The Seward Phoenix Log - News of the Eastern Kenai Peninsula since 1966

Turn Back the Pages – May 7, 1992

 


May 7, 1992

The Seward Phoenix LOG

Critical issues close doors – The Seward City Council has met privately 21 times during the past year to discuss business, which is more than double the number of meetings held behind closed doors in recent years. The “executive sessions” are meetings the council holds in order to discuss issues that could be damaging to city finances or individuals if discussed openly. The public and press are not privy to the content of the discussions. But the number of closed meeting may show nothing more than the council has dealt with a number of critical issues in the past year. The private meetings are necessary to discuss certain issues, city officials say.

Prison employees wary of cutbacksSpring Creek Correctional Center is living up to its promise of generating local jobs – with around 120 employees who live in the Seward area – but the proposed partial closure of Wildwood Correctional Center in Kenai, would put some of those locals into the unemployment line. Because Spring Creek is a new facility, the relative low seniority of its correctional officers makes them vulnerable to being bumped by some of the 43 correctional officers who will lose their jobs if Wildwood is partially closed.

Kincheloe speaks on impactSpring Creek Correctional Center risks losing a committed, stable and largely local work force if Wildwood Correctional Center is partially closed, according to Superintendent Larry Kincheloe. “The impact on Spring Creek if that happens is going to be severe,” Kincheloe said. He described the attitude among his correctional officers as “grim” but was quick to point our that none of the $7.5 million in cutbacks, including the Wildwood closure, have been finalized.

Middle school idea gains ground – Seward parents and teachers Friday evening learned a little more about middle schools, those transitional havens for kids too old for elementary school and not yet prepared for the rigors of a high school-like program. Local proponents of the teaching approach say children between the ages of 10 and 15 have special needs and a middle school is geared toward addressing them. But despite growing popularity of the method, Seward is more than a year away from starting a middle school. And there is a local concern about whether sixth-graders should or shouldn’t be grouped with seventh and eighth graders.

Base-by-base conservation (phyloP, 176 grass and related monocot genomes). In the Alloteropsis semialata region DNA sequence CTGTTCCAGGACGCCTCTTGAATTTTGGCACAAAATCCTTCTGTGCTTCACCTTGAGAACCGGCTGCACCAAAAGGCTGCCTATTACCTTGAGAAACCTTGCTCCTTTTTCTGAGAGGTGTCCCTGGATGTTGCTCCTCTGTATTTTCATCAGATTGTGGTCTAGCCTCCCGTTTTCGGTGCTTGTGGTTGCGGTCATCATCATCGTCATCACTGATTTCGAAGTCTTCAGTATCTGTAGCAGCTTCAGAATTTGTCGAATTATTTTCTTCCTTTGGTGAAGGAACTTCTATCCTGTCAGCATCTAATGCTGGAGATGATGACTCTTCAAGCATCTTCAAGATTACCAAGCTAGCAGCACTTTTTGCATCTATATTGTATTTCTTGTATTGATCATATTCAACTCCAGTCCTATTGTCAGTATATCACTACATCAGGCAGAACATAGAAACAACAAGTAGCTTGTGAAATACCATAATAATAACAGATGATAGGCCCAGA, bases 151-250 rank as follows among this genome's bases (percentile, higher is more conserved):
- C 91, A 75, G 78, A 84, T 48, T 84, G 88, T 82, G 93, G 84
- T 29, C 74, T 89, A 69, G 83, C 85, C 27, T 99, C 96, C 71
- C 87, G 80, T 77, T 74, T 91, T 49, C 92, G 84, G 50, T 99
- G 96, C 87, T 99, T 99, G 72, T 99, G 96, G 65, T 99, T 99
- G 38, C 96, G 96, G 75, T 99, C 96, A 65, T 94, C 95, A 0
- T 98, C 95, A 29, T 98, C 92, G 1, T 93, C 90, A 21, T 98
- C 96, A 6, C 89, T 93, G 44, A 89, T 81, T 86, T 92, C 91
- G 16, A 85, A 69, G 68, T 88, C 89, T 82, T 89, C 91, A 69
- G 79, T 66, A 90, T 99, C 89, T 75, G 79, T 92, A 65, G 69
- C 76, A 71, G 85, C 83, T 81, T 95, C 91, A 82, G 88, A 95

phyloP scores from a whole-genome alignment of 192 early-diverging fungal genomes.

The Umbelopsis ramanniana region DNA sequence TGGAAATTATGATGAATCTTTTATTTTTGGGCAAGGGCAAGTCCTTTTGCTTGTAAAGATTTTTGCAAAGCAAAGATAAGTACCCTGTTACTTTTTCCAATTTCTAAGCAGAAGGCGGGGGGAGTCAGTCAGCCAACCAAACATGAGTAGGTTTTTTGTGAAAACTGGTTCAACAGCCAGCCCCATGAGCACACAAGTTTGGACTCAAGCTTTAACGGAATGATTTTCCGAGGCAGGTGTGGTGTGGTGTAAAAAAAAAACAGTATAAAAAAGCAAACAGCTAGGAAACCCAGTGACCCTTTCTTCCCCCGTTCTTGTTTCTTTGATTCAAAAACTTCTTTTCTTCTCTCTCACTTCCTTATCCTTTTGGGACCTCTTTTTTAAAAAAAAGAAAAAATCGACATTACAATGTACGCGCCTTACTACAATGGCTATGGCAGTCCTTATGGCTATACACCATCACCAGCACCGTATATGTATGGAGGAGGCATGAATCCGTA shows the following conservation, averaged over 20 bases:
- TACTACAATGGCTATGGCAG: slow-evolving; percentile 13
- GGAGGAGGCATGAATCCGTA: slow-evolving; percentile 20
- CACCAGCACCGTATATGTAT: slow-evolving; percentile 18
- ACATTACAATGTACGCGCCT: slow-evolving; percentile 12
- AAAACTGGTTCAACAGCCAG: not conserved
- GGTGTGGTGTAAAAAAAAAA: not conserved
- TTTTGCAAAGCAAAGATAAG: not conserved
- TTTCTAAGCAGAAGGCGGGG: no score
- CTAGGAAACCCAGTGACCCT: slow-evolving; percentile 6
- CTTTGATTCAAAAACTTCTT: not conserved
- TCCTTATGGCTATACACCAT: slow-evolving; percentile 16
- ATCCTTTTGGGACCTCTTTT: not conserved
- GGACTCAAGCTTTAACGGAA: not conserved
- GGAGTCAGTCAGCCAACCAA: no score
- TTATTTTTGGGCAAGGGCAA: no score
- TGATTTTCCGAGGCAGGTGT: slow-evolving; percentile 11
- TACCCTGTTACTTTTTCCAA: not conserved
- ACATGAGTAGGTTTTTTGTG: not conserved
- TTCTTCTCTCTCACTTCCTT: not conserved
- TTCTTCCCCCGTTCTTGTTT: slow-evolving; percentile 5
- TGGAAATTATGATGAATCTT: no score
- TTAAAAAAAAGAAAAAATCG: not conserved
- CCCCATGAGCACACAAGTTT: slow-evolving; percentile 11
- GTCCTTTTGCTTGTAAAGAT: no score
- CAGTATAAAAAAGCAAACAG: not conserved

Urbach’s – Remember your Mom!

Missionaries bring religious commitment to Seward – They wear dark suits, devote two years of their lives to be missionaries and go wherever the Church of Jesus Christ of Latter-Day Saints sends them. “You get a lot of little kids asking us if we’re with the FBI,” said 20-year-old Elder Bret Uzelac with a grin. Uzelac is teamed up in Seward with 20-year-old Elder Michael O’Loughlin and they are knocking on local doors to talk about their religion and handing out free copies of the book of Mormon.

Liberty Theatre – Now showing: “Fern Gully” and “The Cutting Edge.” Coming soon: “Medicine Man.”

Assembly hears officers’ complaints – A state proposal to close Wildwood Correctional Center at Kenai and grant early releases to non-violent inmates sparked sharp criticism from Seward correctional officers during Tuesday’s Kenai Peninsula Borough Assembly meeting in Seward.

Suneel Alaska Corporation – Happy Mother’s Day.

Design faults led to sewage leaks – Seward has been pouring sewage into Resurrection Bay since last autumn, but the dumping has caused no damage according to city officials. The Lowell Point sewage sediment lagoon rupture, which has forced the city to dump more than 300,000 gallons of waste daily, was caused by massive air pockets, according to an engineering firm’s draft report on repair options. The rubber-like liner of the 30-million gallon capacity lagoon apparently tore when a water table fluctuation caused large bubbles to form under the liner bottom.

Trail Lake Lodge – Two Specials for Mother’s Day!

Theft suspect dodges Seward police – As of Tuesday, Seward police officers were still trying to catch 20-year-old Terry DeWitt who is the prime suspect in three thefts of local businesses on April 20.

The Pit Bar & Liquor Store – Happy Mother’s Day. Memories of love and joy fill our hearts on your very special day.

Noll says Suneel will stay, but needs help – International competition in the coal market is growing fiercer for Suneel Alaska Corp., but the company has no plans to drop out the business, according to Suneel spokesperson and former Seward Mayor Bill Noll. The state’s only coal loading facility, which is currently renegotiating a much-needed contract with a Korean power plant, has no plans to pack up. “Suneel is going to stay in Seward. It is not going anywhere else,” Noll said.

Bardarson Studio – 15% off Windsocks.

 

Reader Comments
(0)

 
 

Our Family of Publications Includes:

Powered by ROAR Online Publication Software from Lions Light Corporation
© Copyright 2017